Resource wise, while playing (with a pretty large play list) CoolPlayer and it's portable wrapper combined don't even register as far as CPU usage, and their memory footprint is consistently at 115k. I've only been using it for about a day, but in that time I haven't seen a single sign of instability, which is another plus. This is definitely one to add to your portable toolkit.


PortableApps updates to 1.1

Keeping with the portable stuff, the PortableApps launcher and backup apps have been given an 'official' update to 1.1. The new features in the released have been tested through a few beta versions so it should be pretty stable. Now being referred to as the PortableApps 'platform', three installation flavours are available:

  • The "Platform" installer (1Mb) has just the launcher and backup app
  • The "Suite Lite" installer (35Mb) adds portable versions of Firefox, Thunderbird, Sunbird, ClamWin, Pidgin, Sumatra PDF, KeePass, Sudoku, Mines, Coolplayer and AbiWord.
  • Finally the "Suite" installer (113Mb) includes all of the above except AbiWord is replaced by the full version of OpenOffice.

The full suite in particular is an impressive showcase of the technology. Fully installed it takes up a measly 350Mb and provides fully functional web, office, media and security apps and throws in a couple of games for good measure!

The full new feature list includes multilingual support, wallpaper swapping, a movable menu, support for higher resolutions, a tray right click menu, personal picture, eject button, and other goodies. The global shortcut is an awesome addition!

Monday, May 19, 2008

Who says we can't make a difference?

The push on palm oil consuming companies like the one I mentioned last week targeting Unilever is seeing some serious success. Last week Unilever called for a ban on further deforestation, and this week the Indonesian Palm Oil Association bowed to that pressure and agreed to stop levelling forests and instead make use of already available land (why the hell they didn't already do that is beyond me).

Friday, May 16, 2008

Told you so

Last week in my Effective Internet Lockdown post on using RSS feeds, I suggested Google Reader as an excellent aggregator. It seems I'm not alone in my choice of reader, as a recent poll of's readers revealed Google Reader as one of their six favourite readers. The final poll to narrow the selection down to an overall favourite already has Reader winning by a mile. Go and check it out for a decent list of other readers as well, some web based and some installable.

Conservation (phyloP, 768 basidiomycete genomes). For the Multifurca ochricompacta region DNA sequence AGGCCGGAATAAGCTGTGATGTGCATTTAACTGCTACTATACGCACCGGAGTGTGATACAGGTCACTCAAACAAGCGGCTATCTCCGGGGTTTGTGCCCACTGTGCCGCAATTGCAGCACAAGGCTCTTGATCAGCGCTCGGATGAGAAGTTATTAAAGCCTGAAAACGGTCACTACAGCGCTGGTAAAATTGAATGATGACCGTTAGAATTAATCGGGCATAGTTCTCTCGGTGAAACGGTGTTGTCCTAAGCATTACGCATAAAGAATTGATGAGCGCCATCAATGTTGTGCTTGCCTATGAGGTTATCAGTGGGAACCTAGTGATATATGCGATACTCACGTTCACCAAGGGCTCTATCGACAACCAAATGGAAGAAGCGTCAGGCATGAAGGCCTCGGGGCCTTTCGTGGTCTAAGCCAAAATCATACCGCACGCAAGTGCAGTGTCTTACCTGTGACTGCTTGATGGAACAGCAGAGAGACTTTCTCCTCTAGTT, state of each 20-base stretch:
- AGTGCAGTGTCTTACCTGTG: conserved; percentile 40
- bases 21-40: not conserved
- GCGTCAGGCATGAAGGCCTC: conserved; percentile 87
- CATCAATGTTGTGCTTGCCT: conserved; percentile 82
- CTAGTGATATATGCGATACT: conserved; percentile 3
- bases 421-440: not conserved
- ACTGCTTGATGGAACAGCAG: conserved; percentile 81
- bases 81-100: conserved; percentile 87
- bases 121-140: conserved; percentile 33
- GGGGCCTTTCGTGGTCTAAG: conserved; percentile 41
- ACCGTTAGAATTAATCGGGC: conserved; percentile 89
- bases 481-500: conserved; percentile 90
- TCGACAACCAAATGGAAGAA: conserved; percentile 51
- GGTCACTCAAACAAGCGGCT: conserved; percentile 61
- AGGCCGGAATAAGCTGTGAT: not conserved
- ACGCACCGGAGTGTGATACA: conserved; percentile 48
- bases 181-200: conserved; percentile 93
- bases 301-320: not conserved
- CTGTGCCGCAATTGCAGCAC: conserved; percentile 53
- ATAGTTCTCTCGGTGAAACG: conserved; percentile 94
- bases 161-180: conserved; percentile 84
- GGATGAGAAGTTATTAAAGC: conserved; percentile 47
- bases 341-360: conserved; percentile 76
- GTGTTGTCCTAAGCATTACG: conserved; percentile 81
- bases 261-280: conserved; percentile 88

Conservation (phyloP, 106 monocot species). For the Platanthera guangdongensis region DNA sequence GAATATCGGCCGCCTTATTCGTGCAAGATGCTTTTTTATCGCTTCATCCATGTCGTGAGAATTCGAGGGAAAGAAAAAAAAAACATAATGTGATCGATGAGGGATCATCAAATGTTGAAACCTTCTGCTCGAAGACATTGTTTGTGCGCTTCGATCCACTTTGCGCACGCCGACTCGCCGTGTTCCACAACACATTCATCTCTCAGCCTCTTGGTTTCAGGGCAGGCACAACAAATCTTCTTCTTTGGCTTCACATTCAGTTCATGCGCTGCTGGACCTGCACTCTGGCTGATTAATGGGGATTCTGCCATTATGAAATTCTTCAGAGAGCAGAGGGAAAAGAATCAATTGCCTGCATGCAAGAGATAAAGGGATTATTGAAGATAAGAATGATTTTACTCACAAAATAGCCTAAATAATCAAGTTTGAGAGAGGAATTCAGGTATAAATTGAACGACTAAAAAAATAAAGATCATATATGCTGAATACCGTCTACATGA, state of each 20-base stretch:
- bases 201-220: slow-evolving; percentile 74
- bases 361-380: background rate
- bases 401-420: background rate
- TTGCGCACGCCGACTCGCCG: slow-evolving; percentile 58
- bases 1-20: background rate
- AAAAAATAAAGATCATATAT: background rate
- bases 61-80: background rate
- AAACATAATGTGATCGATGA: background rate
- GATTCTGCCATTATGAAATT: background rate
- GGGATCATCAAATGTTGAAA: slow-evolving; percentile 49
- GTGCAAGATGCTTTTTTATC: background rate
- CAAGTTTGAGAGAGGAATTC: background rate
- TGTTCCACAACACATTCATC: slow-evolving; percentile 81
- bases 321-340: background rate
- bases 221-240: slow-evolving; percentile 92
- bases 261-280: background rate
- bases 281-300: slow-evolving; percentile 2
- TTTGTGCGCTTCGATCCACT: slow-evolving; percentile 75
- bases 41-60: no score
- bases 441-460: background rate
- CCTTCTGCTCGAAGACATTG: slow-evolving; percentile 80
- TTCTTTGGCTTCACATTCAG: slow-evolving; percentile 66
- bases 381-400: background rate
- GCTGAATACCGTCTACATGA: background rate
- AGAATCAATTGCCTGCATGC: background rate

Wednesday, May 14, 2008

Dove, good for your skin-or is it?

We've all seen the Dove ads on TV, typical soap and cosmetics fare with slow motion views of beautiful woman using Dove on their flawless skin and proclaiming the difference it has made and how much healthier their skin looks and feels.

Well it turns out that's a really short lived effect. Global warming has this pesky habit of drying out your skin, no matter how much dove you apply to it. As it turns out that lovely moisturizing bar is contributing heavily to deforestation (to make space for palm oil plantations) which is in turn releasing huge amounts of carbon into the atmosphere and removing the means to process it.

GreenPeace, Friends of the Earth, and other organizations are running a campaign to get Unilever, manufacturers of Dove and many other popular consumer brands that utilize palm oil from unsustainable sources, to call for a stop to such deforestation and instead buy from responsible suppliers.

Watch their video on the problem below, and then visit their action page to see how you can help!

Friday, May 09, 2008

Effective Internet Lockdown: RSS feeds

One of the key points in my Effective Internet Lockdown: Good Habits post was to use RSS to control your browsing habits. RSS (Really Simple Syndication) is effectively a collection of technologies that allows you to get content from your favourite websites without having to actually visit the site (and get distracted by all the links and ads). A decent RSS feed aggregator (an application or service that brings all your RSS feeds into one place) is an excellent tool for managing your browsing.